It is important to know how to cope with illness if you have diabetes, or if you know or care for somebody with the condition. You'll also need to know how to manage insulin or other diabetes medications, blood or urine tests, and diet during illness.
Illness and infections, as well as other forms of stress, will raise your blood glucose levels. As part of the body’s defence mechanism for fighting illness and infection, more glucose is released into the bloodstream and prevents insulin from working properly. This happens even if you are off your food or eating less than usual.
Diabetes and illness
People who do not have diabetes simply produce more insulin to cope, but when you have diabetes; your body cannot do this. As a result, your blood glucose levels rise, causing you to pass more urine and feel thirsty. This in turn can make you dehydrated. The symptoms of high blood glucose can add to those of the original illness or infection and make it much worse.
Dehydration and diabetes
Dehydration is made worse when you have a temperature or are being sick. In some cases, blood glucose levels can become so uncontrolled that treatment in hospital is necessary. Severe dehydration and very high blood glucose levels may be serious for both those with Type 1 and Type 2 diabetes. That’s why being prepared, and following the necessary steps when ill, is vital to manage your diabetes well and avoid the worst effects of illness.
Some conditions (eg Addison's disease, severe asthma, rheumatoid arthritis, and lupus) are treated with steroids. If you have diabetes, you may well find that your blood glucose levels rise while taking high doses of steroids for periods of time. This should not stop you taking steroids if your doctor has prescribed them, even if your blood glucose levels are affected, but you should discuss with your doctor how best to manage your diabetes while taking steroids. You may need an increase in medication or your medication to be changed. If the steroids have been prescribed for a short period to manage deterioration in your condition, your blood glucose levels will usually return to normal when you stop taking them.
Tips for dealing with illness
- Don't panic – contact your diabetes team who will help you if you have any queries or if you are unsure about what to do.
- You should keep taking insulin and / or most diabetes medications – even if you don't feel like eating. In some cases you may need to alter your dose – your diabetes team will be able to advise on this. However, if you are taking any of the SGLT2 inhibitors (such as dapagliflozin, canagliflozin, empagliflozin) it is advisable to stop taking these medications if you are unwell and unable to eat or drink. You also need to contact your diabetes team as soon as possible.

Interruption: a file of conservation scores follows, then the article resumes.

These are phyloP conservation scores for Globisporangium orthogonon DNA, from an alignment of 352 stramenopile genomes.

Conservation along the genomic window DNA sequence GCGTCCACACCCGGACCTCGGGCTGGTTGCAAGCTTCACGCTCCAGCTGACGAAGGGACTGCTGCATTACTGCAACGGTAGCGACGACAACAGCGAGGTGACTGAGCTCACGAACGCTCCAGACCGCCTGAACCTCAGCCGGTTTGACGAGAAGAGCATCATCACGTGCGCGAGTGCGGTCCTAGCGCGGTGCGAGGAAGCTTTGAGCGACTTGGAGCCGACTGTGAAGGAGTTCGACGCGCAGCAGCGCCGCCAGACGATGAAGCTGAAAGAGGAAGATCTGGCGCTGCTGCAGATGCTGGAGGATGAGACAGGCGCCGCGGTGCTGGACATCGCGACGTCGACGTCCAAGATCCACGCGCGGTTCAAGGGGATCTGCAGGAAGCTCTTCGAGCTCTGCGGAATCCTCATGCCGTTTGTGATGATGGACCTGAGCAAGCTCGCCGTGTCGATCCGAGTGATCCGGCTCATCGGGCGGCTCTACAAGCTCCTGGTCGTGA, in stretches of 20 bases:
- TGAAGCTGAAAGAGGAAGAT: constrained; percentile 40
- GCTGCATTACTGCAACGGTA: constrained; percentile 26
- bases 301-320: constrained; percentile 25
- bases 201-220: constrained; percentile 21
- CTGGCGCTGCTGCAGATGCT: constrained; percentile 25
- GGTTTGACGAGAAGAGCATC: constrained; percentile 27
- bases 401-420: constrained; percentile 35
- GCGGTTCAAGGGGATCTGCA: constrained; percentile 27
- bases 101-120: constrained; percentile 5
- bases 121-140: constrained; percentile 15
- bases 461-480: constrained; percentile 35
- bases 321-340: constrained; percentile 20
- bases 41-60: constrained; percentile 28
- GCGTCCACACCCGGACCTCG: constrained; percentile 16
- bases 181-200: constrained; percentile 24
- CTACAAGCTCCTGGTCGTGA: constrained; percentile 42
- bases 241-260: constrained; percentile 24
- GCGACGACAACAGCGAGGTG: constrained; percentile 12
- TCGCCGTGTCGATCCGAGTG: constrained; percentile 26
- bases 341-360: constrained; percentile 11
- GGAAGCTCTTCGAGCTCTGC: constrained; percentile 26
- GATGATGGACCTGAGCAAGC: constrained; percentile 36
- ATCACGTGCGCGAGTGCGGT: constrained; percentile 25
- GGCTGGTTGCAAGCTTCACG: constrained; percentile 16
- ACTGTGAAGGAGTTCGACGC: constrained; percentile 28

- Test your blood more often, at least every four hours, including during the night. If you don't test your blood glucose levels at home you should be mindful of signs of hypergylcaemia'
- Stay well hydrated. Have plenty of unsweetened drinks to avoid dehydration, and eat little and often.
- If your blood glucose level is 15mmol/l* or more, check urine/blood for ketones. If ketones are present, contact your diabetes team.
- If you don't feel like eating, are feeling sick or can't keep any food down, replace meals with snacks or drinks containing carbohydrates, which will provide energy. Try to sip sugary drinks (such as fruit juice or non-diet cola or lemonade) or suck on glucose tablets or sweets like jelly beans. Letting fizzy drinks go flat may help keep them down. If you're vomiting, or unable to keep fluids down get medical help as soon as possible.
Accident & emergency (A&E)
You may be in a situation where you need medical attention for something other than diabetes, eg an accident or injury. This might involve a wait in the hospital for a while before being seen. Make sure you tell someone as soon as you arrive that you have diabetes and that you might need to eat to avoid going hypo (usually people are advised not to eat or drink while in A&E, in case they need surgery). If you feel you need to eat or drink, check with the staff first.
You may have a stay in hospital (long or short). This may be for something diabetes related, or not. Here are some things to think about:
- The hospital should provide the insulin you normally use – but this may take some time so take some with you to avoid delays.
- Take your own supplies of diabetes equipment, eg blood-testing kit or pump supplies (they probably won't be able to provide this).
- Ward staff should be up-to-date with your diabetes care, but do check that they have discussed it with your diabetes team. If they haven't yet, make sure they do.
- Don't assume that everyone treating you will know you have diabetes – it's always better to be over-cautious and keep mentioning it.
- While in hospital, your blood glucose levels may be higher or lower than normal. Stress and longer periods of inactivity are just two reasons why. Your blood glucose levels might need to be tested more often and treatment adjusted.
- If you want to manage your diabetes care yourself while in hospital you should be supported
*millimoles per litre: a measurement of the concentration of a substance in a given amount of liquid